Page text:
“Adopt, adopt, adopt! Many animals in shelters and rescues need permanent, loving homes, and the cost to adopt an animal from a shelter or rescue is significantly less than purchasing an animal from a pet store or breeder. Many animals in pet stores were born in commercial dog breeding facilities where they were kept in inhumane conditions, housed in crowded, filthy cages, taken too early from their mothers, and unsocialized. and only adopt domestic companions. Not only are exotic or wild animals more expensive to purchase and maintain, but more importantly, they deserve to live in their natural surroundings. Once a member of the family, the companion will need to be properly fed and cared for. Food, treats, and toys need not be overly expensive – it is amazing how much fun a cardboard box can be! Also, they will need routine veterinary care and vaccinations to maintain their health, which will help them avoid high-cost emergency services. Remember, the most important thing your companion requires costs nothing – a lifelong commitment to love them!,” said Joan Schaffner, law professor and faculty co-director, of Animal Legal Education Initiative, The George Washington University Law School.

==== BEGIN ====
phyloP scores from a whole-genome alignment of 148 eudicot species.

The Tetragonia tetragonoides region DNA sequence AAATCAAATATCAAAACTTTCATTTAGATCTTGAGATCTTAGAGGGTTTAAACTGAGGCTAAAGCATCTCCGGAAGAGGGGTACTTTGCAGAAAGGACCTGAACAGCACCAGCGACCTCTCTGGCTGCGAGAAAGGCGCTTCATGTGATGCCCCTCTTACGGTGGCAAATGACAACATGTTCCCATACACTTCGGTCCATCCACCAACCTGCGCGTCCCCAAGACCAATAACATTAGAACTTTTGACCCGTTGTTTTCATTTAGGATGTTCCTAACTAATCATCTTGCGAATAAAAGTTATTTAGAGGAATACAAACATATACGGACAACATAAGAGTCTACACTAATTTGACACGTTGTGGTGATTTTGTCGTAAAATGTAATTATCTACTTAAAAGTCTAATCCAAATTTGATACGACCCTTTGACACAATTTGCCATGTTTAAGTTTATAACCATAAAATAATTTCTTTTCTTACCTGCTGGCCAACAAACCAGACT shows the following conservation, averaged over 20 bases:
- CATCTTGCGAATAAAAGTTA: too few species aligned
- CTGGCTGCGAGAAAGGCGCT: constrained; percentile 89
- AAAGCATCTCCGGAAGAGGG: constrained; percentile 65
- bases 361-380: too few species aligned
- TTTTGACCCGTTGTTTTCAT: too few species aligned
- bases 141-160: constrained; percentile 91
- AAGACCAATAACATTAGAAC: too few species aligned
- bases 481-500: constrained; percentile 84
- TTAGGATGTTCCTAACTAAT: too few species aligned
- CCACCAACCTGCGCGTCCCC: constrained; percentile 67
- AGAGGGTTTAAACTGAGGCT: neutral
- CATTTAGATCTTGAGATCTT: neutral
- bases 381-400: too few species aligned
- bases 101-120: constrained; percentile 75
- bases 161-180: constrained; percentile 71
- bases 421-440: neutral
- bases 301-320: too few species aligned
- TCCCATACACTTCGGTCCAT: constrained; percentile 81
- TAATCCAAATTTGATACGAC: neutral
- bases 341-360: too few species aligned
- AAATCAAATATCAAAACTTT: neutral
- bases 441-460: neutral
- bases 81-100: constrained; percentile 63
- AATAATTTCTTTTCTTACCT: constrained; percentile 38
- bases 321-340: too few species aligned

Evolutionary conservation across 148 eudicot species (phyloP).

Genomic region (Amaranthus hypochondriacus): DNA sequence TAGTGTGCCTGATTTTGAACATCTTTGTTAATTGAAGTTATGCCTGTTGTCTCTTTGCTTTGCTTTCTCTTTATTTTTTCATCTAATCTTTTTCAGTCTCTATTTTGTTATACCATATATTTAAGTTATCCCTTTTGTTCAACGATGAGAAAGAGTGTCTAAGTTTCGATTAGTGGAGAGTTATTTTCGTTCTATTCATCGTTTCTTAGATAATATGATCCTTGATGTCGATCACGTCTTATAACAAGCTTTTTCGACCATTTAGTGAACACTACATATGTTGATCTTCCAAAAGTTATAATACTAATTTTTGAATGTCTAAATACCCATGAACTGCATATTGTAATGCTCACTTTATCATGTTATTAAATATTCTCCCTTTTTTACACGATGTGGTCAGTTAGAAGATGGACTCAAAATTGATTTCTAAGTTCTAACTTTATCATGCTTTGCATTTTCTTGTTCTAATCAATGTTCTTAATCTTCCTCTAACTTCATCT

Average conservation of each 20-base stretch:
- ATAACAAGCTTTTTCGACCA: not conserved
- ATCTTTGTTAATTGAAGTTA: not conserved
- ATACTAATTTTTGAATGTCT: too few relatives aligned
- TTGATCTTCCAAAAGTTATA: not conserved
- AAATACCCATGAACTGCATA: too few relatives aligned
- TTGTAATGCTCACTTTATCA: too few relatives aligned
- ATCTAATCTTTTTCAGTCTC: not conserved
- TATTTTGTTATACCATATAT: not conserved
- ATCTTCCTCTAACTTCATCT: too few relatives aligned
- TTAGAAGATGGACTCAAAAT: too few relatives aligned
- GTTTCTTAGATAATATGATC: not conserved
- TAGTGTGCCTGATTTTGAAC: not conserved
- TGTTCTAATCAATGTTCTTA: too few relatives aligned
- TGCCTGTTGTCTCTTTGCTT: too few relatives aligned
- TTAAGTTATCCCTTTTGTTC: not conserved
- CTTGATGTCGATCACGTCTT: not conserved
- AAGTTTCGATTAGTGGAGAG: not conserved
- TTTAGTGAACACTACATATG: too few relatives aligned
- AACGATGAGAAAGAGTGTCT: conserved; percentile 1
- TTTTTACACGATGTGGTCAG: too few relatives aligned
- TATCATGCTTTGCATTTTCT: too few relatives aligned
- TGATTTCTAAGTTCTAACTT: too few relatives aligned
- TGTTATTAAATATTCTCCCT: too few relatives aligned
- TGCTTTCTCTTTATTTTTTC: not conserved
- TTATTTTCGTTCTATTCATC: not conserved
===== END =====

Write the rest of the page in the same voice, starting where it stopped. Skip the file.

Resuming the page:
Why is Pet Ownership in the U.S. Declining?

“More American households rent than a decade or two ago. (currently 36% according to Pew 2021 data). Increasingly, rental agencies do not allow pets or have strict weight and size limits. Those that do allow pets may have high pet fees. These fees, on top of high rental prices, can prevent someone from wanting to own a pet. Other costs associated with pet ownership can be a hurdle. There are financial costs such as medical bills (which can be particularly onerous) and the costs of food, grooming, a pet sitter if needed, and regular vet checkups. Then there is the cost of time. Pets need and deserve attention. Finally, a decline in pet ownership can be a downward spiral. People who did not grow up with a pet may not know how to care for one, and the hurdle of learning can outweigh an interest in pet ownership. Over a few generations, the decline in pet ownership becomes precipitous,” said Ron Broglio,  director, of Institute Humanities Research; institute director and professor, of English; institute director and professor, of literature, Arizona State University.